Antitrust Monopolization

Antitrust’s Long-Lived Japanese Business Paradox

One strand of the new antitrust is the notion that bigness is fragile: concentrate wealth and power in a single firm and you put all your eggs in one basket. If the firm fails, the economy is done. Better to break up your behemoths to give the economy resilience in the face of crises.

It turns out, however, that the lesson of Japan’s millenarian firms is quite the opposite: the best way to last a thousand years is to cultivate a monopoly position.

At least according to the Times, which reports that “the Japanese companies that have endured the longest have often been defined by . . . an accumulation of large cash reserves,” which economics teaches is only possible for firms that have market power, and consequently the ability to raise prices above costs and stash the difference.

Indeed, according to the Times, many long-lived firms “started during the 200-year period, beginning in the 17th century, when Japan largely sealed itself off from the outside world, providing a stable business environment.” Read: when the government limited competition.

But wait. Aren’t Japan’s old firms small businesses? Today’s antitrust movement is all for giving small businesses their own mini-monopolies. Possibly because when a small business fails the economy won’t come down with it. (But more likely because this isn’t really about antitrust, but about wealth redistribution.)

So doesn’t the longevity of Japan’s businesses actually support the view that small is resilient? It turns out no. Japan counts big companies like Nintendo among its long-lived firms.

But America doesn’t need medieval Japanese business wisdom to understand that it’s competition, and not monopoly, that’s fragile. We have Schumpeter, who made the resilience of the big the centerpiece of his theory of creative destruction.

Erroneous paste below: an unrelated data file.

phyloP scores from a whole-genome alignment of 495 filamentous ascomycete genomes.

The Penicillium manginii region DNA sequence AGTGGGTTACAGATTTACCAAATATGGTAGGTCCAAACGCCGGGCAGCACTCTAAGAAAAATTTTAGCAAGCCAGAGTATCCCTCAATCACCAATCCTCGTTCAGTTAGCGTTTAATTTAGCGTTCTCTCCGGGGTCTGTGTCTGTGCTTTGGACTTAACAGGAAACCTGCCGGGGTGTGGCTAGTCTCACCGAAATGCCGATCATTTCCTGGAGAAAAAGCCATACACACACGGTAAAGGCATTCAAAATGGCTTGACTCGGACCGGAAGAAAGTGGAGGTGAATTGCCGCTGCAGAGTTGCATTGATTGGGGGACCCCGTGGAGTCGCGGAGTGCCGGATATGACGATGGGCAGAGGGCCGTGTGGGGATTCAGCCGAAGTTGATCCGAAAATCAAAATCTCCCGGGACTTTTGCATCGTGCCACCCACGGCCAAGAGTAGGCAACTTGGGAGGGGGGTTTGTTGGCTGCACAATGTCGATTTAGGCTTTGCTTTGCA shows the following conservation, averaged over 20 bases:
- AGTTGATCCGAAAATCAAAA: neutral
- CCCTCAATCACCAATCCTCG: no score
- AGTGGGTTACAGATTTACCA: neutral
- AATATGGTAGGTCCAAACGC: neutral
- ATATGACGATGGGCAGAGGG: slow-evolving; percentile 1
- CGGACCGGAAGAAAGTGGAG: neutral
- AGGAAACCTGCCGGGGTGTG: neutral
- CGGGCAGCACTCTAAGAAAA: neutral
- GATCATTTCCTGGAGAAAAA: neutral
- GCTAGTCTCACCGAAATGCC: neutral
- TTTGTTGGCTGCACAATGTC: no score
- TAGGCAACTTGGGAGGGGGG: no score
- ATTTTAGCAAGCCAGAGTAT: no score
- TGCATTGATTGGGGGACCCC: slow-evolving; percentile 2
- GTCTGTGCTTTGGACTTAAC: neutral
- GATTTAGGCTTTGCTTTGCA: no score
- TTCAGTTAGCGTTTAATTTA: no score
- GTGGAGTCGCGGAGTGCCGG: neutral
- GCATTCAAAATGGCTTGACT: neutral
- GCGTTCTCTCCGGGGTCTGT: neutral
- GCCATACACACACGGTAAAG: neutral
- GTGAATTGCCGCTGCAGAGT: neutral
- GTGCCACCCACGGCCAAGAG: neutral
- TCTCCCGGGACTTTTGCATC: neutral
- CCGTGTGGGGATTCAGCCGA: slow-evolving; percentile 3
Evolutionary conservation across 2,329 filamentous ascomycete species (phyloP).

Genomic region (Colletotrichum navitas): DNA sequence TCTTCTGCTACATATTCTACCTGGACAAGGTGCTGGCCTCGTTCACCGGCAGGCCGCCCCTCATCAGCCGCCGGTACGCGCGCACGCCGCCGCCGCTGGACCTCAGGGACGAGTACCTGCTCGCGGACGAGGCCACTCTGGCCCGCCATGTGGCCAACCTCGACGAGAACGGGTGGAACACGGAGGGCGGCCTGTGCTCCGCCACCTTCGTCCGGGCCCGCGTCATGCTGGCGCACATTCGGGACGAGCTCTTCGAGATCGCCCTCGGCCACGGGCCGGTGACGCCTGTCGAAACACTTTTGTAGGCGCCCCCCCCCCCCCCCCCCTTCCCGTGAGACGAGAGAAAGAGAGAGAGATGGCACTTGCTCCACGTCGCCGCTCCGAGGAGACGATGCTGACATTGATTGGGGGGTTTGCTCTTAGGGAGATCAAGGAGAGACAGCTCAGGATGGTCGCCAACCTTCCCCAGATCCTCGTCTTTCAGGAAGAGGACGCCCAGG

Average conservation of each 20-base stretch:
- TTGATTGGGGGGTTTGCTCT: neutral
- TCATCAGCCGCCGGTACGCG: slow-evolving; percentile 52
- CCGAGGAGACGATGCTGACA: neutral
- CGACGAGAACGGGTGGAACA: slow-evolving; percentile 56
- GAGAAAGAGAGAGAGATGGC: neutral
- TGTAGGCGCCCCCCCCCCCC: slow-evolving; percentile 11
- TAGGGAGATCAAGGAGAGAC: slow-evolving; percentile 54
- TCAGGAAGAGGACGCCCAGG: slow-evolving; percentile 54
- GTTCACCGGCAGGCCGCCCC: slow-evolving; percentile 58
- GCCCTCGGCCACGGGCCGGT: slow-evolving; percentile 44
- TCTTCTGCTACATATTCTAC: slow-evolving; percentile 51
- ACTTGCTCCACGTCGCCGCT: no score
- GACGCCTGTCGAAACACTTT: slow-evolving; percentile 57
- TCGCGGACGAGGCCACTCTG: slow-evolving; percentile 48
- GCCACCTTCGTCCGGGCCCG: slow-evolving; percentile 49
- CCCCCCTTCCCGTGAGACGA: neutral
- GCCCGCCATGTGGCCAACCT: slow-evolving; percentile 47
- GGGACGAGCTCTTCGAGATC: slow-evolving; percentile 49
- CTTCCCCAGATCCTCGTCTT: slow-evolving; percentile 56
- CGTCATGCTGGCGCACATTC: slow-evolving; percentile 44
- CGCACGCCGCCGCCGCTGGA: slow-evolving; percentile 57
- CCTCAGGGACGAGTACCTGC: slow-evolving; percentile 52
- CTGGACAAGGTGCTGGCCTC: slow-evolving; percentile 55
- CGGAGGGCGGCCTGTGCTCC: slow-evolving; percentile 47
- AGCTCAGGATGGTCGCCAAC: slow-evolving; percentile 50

He argued that in a world that is more like a stormy sea than the water cooler at the Chicago Board of Trade, the apparent excesses of monopoly are in fact mostly examples of redundancy, the mainmast’s apparently unnecessary girth useful when the big storm hits.

Schumpeter writes:

If for instance a war risk is insurable, nobody objects to a firm’s collecting the cost of this insurance from the buyers of its products. But that risk is no less an element in long-run costs, if there are no facilities for insuring against it, in which case a price strategy aiming at the same end will seem to involve unnecessary restriction and to be productive of excess profits. . . . In analyzing such business strategy ex visu for a given point of time, the investigating economist or government agent sees price policies that seem to him predatory and restrictions of output that seemed to him synonymous with loss of opportunities to produce. He does not see that restrictions of this type are, in the conditions of the perennial gale [of creative destruction], incidents, often unavoidable incidents, of a long-run process of expansion which they protect rather than impede.

Joseph A. Schumpeter, Capitalism, Socialism and Democracy 88 (Harper & Row 1975).

When the Times writes of Japan’s long-lived firms that “[l]arge enterprises in particular keep substantial reserves to ensure that they can continue issuing paychecks and meet their other financial obligations in the event of an economic downturn or a crisis,” it’s hard not to see these firms’ business philosophy as fundamentally Schumpeterian.

Of course, there’s a limit to this kind of thinking. Business longevity and economic growth are two different things. I really am glad we’re not still using fax machines. But although there are plenty of problems with monopoly, fragility is not one of them.